Anne of the Island - Lucy Maud Montgomery - darmowy ebook
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Anne of the Island is the third book in the Anne of Green Gables series, written by Lucy Maud Montgomery about Anne Shirley.In the continuing story of Anne Shirley, Anne attends Redmond College in Kingsport, where she is studying for her BA.Anne leaves Green Gables and her work as a teacher in Avonlea to pursue her original dream (which she gave up in Anne of Green Gables) of taking further education at Redmond College in Nova Scotia. Gilbert Blythe and Charlie Sloane enroll as well, as does Anne's friend from Queen's Academy, Priscilla Grant. During her first week of school, Anne befriends Philippa Gordon, a beautiful girl whose frivolous ways charm her. Philippa (Phil for short) also happens to be from Anne's birthplace in Bolingbroke, Nova Scotia.The girls spend their first year in boardinghouses and decide to set up house thereafter in a lovely cottage called Patty's Place, near campus. The girls enter their second year at Redmond happily ensconced at Patty's Place, along with Queen's classmate Stella Maynard and her "Aunt Jimsie" (their chaperone), while life continues in Avonlea. Diana Barry becomes engaged to Fred Wright and Davy and Dora continue to keep Marilla busy.Midway through their college years, Gilbert Blythe, who has always loved Anne, proposes to her but Anne rejects him; although she and Gilbert are very close, she holds sentimental fantasies about true love (all featuring a tall, dark, handsome, inscrutable hero) and does not recognize her true feelings for Gilbert. Gilbert leaves, his heart broken, and the two drift apart.

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ANNE OF THE ISLAND

BY

LUCY MAUD MONTGOMERY

Copyright © 2017 by Lucy Maud Montgomery.

All rights reserved. Printed in the United States of America. No part of this book may be used or reproduced in any manner whatsoever without written permission except in the case of brief quotations em- bodied in critical articles or reviews.

This book is a work of fiction. Names, characters, businesses, organiza- tions, places, events and incidents either are the product of the author’s imagination or are used fictitiously. Any resemblance to actual persons, living or dead, events, or locales is entirely coincidental.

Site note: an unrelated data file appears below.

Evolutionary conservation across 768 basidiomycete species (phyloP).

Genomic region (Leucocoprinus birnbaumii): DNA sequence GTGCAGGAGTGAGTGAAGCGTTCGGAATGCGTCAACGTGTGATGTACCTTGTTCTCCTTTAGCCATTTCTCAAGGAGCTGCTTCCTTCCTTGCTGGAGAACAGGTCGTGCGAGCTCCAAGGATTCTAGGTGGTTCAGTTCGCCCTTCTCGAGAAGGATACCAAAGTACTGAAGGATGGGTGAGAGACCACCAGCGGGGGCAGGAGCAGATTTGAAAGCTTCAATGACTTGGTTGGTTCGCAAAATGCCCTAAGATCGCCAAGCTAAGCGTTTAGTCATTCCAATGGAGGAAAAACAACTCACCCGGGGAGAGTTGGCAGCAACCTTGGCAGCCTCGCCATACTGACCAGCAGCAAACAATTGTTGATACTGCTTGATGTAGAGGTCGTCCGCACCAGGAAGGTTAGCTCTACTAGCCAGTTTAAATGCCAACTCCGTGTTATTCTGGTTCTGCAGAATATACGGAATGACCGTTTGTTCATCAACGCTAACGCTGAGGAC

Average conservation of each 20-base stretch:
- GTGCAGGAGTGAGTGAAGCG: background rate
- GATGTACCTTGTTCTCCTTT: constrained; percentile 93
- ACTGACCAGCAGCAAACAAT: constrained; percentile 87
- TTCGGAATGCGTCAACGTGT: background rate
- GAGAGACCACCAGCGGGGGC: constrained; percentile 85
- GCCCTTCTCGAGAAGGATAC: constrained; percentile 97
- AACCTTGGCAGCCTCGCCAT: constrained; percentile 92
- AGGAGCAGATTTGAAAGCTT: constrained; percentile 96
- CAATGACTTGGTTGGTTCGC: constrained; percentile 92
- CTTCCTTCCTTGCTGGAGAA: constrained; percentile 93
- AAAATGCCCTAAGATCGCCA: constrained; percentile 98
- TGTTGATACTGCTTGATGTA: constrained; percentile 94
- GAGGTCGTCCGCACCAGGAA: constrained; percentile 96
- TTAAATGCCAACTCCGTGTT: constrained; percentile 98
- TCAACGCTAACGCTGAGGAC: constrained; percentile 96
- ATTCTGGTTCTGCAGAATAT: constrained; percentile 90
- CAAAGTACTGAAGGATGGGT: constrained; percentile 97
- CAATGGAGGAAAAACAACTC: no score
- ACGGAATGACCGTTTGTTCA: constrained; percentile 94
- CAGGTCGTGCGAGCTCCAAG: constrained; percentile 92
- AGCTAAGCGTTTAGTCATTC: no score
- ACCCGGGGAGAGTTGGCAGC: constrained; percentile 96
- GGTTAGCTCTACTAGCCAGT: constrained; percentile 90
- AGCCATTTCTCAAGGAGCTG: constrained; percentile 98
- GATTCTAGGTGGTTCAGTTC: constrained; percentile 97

For information contact :

Sheba Blake Publishing

[email protected]

http://www.shebablake.com

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Book and Cover design by Sheba Blake Publishing

First Edition: January 2017

TABLE OF CONTENTS

CHAPTER I

CHAPTER II

CHAPTER III

CHAPTER IV

CHAPTER V

CHAPTER VI

CHAPTER VII

CHAPTER VIII

CHAPTER IX

CHAPTER X

CHAPTER XI

CHAPTER XII

CHAPTER XIII

CHAPTER XIV

CHAPTER XV

CHAPTER XVI

CHAPTER XVII

CHAPTER XVIII

CHAPTER XIX

CHAPTER XX

CHAPTER XXI

CHAPTER XXII

CHAPTER XXIII

CHAPTER XXIV

CHAPTER XXV

CHAPTER XXVI

CHAPTER XXVII

CHAPTER XXVIII

CHAPTER XXIX

CHAPTER XXX

CHAPTER XXXI

CHAPTER XXXII

CHAPTER XXXIII

CHAPTER XXXIV

CHAPTER XXXV

CHAPTER XXXVI

CHAPTER XXXVII

CHAPTER XXXVIII

CHAPTER XXXIX

CHAPTER XL

CHAPTER XLI

CHAPTER I

THE SHADOW OF CHANGE

"Harvest is ended and summer is gone," quoted Anne Shirley, gazing across the shorn fields dreamily. She and Diana Barry had been picking apples in the Green Gables orchard, but were now resting from their labors in a sunny corner, where airy fleets of thistledown drifted by on the wings of a wind that was still summer-sweet with the incense of ferns in the Haunted Wood.

But everything in the landscape around them spoke of autumn. The sea was roaring hollowly in the distance, the fields were bare and sere, scarfed with golden rod, the brook valley below Green Gables overflowed with asters of ethereal purple, and the Lake of Shining Waters was blue -- blue -- blue; not the changeful blue of spring, nor the pale azure of summer, but a clear, steadfast, serene blue, as if the water were past all moods and tenses of emotion and had settled down to a tranquility unbroken by fickle dreams.

"It has been a nice summer," said Diana, twisting the new ring on her left hand with a smile. "And Miss Lavendar's wedding seemed to come as a sort of crown to it. I suppose Mr. and Mrs. Irving are on the Pacific coast now."

"It seems to me they have been gone long enough to go around the world," sighed Anne.

"I can't believe it is only a week since they were married. Everything has changed. Miss Lavendar and Mr. and Mrs. Allan gone -- how lonely the manse looks with the shutters all closed! I went past it last night, and it made me feel as if everybody in it had died."

"We'll never get another minister as nice as Mr. Allan," said Diana, with gloomy conviction. "I suppose we'll have all kinds of supplies this winter, and half the Sundays no preaching at all. And you and Gilbert gone -- it will be awfully dull."

"Fred will be here," insinuated Anne slyly.

"When is Mrs. Lynde going to move up?" asked Diana, as if she had not heard Anne's remark.